• evaluating the risks arising from the hazards and deciding whether existing precautions are adequate;
  • recording the findings;
  • reviewing the assessment from time to time and revising it when required, particularly if the building is refurbished, moved, or when there is a change in staffing.

What should a risk assessment include?

Risks need to be considered in all aspects of the working environment. Here are some examples of the things that should be included in a risk assessment:

  • Hazards: electrical safety, fire safety, manual handling, hazardous substances, risk factors for repetitive strain injury, stress, violence;
  • Tasks: cleaning with chemical substances, maintenance work or dealing with the public;
  • Organisational factors: staffing policies, systems of work, equipment-purchasing policies, consultation and participation, management techniques or working hours, shift patterns, lone working;

How can we help?

If you don’t feel confident about doing your own risk assessments, contact us now to find out how we can help. It may be that we can work with you to complete the assessment, or train you to be able to do them in future. Or you can hand the job over to us in its entirety and we will undertake your risk assessments for you, so you know you and your business are covered.

Method Statements

What’s a Method Statement?
Method statements are widely used as a way of controlling specific health and safety risks that have been identified (usually following completion of a riskassessment). It helps to manage the work and ensures that the necessary precautions have been identified, implemented and communicated to workers: So essentially, it’sa step by step guide on how to do the job safely.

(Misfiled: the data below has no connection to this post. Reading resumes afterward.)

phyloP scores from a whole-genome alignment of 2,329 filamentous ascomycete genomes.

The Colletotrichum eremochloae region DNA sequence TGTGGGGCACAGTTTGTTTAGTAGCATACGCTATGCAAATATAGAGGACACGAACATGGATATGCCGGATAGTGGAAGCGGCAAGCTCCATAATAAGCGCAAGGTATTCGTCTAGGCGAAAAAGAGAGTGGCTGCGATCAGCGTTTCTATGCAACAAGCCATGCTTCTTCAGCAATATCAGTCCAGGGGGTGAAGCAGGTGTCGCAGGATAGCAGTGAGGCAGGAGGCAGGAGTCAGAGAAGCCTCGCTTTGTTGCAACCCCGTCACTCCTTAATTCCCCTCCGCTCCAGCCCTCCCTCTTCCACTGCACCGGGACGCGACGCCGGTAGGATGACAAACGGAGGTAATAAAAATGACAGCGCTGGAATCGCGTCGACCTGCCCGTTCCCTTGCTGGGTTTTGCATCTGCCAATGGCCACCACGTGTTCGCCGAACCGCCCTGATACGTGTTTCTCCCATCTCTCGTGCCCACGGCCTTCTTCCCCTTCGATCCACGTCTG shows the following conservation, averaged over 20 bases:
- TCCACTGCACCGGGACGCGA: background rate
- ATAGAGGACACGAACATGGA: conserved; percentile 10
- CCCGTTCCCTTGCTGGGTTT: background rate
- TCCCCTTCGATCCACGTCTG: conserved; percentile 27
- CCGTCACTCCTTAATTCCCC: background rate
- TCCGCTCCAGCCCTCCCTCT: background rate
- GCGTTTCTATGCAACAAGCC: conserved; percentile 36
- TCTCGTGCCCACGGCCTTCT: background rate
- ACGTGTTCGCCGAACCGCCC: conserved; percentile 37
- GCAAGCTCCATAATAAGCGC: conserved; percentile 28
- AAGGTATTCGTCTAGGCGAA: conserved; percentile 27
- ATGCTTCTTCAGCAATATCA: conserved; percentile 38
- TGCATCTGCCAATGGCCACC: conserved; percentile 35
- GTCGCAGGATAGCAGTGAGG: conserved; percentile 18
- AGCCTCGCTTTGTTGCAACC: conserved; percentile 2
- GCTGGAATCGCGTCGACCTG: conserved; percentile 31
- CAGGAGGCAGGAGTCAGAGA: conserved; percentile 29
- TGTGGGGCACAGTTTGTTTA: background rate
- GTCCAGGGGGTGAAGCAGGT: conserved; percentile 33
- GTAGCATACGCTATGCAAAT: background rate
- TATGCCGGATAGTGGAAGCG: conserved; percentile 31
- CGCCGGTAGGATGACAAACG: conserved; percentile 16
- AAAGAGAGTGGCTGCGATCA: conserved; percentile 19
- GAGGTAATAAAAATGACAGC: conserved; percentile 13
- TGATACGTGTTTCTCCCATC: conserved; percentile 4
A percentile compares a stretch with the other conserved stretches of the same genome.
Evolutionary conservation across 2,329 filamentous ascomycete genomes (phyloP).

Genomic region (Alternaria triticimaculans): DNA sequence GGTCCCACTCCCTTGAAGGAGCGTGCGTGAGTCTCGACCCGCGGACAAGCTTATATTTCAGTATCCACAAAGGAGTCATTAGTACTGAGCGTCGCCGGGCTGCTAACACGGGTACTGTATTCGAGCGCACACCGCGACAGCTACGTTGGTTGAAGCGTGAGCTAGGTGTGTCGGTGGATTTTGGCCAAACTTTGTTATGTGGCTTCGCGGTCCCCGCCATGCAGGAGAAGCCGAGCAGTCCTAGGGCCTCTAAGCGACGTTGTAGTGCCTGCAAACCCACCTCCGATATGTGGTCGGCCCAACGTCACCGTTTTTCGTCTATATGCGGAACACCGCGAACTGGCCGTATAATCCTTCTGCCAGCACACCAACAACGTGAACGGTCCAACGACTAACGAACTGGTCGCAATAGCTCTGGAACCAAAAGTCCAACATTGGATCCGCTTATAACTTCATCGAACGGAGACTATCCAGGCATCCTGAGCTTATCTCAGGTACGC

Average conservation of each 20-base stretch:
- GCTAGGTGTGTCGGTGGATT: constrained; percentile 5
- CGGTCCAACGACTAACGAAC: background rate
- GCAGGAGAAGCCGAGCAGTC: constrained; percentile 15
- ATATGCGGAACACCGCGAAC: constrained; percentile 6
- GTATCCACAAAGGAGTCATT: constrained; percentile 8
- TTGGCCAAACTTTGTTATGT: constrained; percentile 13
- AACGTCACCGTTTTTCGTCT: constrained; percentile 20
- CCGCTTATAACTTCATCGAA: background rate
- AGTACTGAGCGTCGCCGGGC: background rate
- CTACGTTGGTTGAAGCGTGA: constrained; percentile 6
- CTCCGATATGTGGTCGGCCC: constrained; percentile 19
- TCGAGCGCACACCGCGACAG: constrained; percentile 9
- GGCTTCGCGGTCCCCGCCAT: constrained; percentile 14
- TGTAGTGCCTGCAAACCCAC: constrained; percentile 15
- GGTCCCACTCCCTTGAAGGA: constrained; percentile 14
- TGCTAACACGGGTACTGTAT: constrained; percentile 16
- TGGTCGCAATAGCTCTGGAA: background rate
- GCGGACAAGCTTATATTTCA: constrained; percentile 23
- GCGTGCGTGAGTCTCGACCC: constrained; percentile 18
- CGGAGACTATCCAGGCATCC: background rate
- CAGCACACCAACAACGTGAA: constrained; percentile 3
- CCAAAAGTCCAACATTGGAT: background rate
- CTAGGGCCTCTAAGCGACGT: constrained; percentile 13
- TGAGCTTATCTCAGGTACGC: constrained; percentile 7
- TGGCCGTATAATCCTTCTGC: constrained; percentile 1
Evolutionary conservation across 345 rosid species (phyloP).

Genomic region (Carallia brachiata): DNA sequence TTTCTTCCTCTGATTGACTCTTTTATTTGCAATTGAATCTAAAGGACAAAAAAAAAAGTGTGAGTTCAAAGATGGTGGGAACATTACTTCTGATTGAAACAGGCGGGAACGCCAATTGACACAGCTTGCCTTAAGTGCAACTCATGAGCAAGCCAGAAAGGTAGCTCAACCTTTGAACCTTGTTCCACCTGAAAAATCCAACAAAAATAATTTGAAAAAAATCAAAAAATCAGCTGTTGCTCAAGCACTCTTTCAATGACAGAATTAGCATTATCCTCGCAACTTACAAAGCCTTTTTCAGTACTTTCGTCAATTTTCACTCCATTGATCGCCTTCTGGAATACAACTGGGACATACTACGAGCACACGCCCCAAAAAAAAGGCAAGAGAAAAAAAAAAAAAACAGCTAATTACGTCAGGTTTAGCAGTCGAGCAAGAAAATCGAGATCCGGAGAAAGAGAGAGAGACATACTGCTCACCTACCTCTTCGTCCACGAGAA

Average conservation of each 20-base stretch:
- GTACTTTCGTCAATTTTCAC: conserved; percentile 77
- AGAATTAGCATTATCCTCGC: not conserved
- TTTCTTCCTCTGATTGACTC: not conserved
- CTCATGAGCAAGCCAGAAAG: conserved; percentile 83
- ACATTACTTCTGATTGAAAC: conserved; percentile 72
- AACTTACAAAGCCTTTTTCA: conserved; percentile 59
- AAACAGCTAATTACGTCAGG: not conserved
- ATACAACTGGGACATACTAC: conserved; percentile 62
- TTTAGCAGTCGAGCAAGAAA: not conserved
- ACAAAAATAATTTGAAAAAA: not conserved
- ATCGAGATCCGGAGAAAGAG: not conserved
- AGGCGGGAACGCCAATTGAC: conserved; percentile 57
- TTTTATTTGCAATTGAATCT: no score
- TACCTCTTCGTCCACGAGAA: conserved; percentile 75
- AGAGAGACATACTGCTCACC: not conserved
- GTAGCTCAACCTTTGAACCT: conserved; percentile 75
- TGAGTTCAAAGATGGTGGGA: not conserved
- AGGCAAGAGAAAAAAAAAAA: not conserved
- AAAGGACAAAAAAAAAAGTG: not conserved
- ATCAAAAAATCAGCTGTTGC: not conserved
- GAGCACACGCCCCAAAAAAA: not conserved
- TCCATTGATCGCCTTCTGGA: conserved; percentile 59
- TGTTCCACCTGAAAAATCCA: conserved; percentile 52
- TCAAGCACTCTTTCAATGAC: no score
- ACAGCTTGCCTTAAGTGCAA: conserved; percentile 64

When do you need one?

While Method statements are not a requirement of the Construction (Design and Management) Regulations, they are identified by the Health and Safety Executive (HSE) as one way of satisfying the requirements of the regulations and as an effective means of assessing risks, managing risks, collecting workers’ views and briefing workers.

They are often requested as part of a tender process and are an excellent way for your business to demonstrate how it can provide goods and services in a safe and quality manner. In this sense Method Statements become another piece of marketing material for your business to shout about what they do well.

A well-written Method Statement provides confidence to the reader that:

Why do you need us?

It can be difficult to know where to begin when faced with the task of writing a Method Statement so if it all seems a bit too daunting then contact us: We will work with you to develop an understanding of any job or task and any relevant risks and constraints. We can then produce a concise, clear Method Statement that ticks all the Health & Safety boxes and shows your business in the best possible light.

 

Site Safety Inspections

The Construction Industry is widely recognised as one of the most dangerous for workers; consequently it’s where the Health and Safety Executive (HSE) focus much of their attention.

An HSE Inspector could arrive unannounced on site at any time, to check compliance with health & safety legislation and Construction (Design and Management) Regulations.  It is your responsibility to be prepared for these inspections and to ensure your site & workforce complies – failing to do so can be an expensive & reputation damaging experience.

We’ve put together some FAQs (and the answers) to put you in the picture.

How can I make sure my site is HSE compliant?

Regular Site Safety Inspections and periodic audits carried out either by an appropriately trained member of staff or an independent third party will help ensure that your site complies with health and safety legislation and Construction (Design and Management) Regulations requirements.

Are site inspections really necessary?

Regular site inspections help you to reduce risk and maintain high levels of health & safety compliance on your work sites as required by the Management of Health and Safety at Work Regulations 1999.   Monitoring and reporting of health and safety compliance is a vital & necessary part of an organisation’s health and safety management system.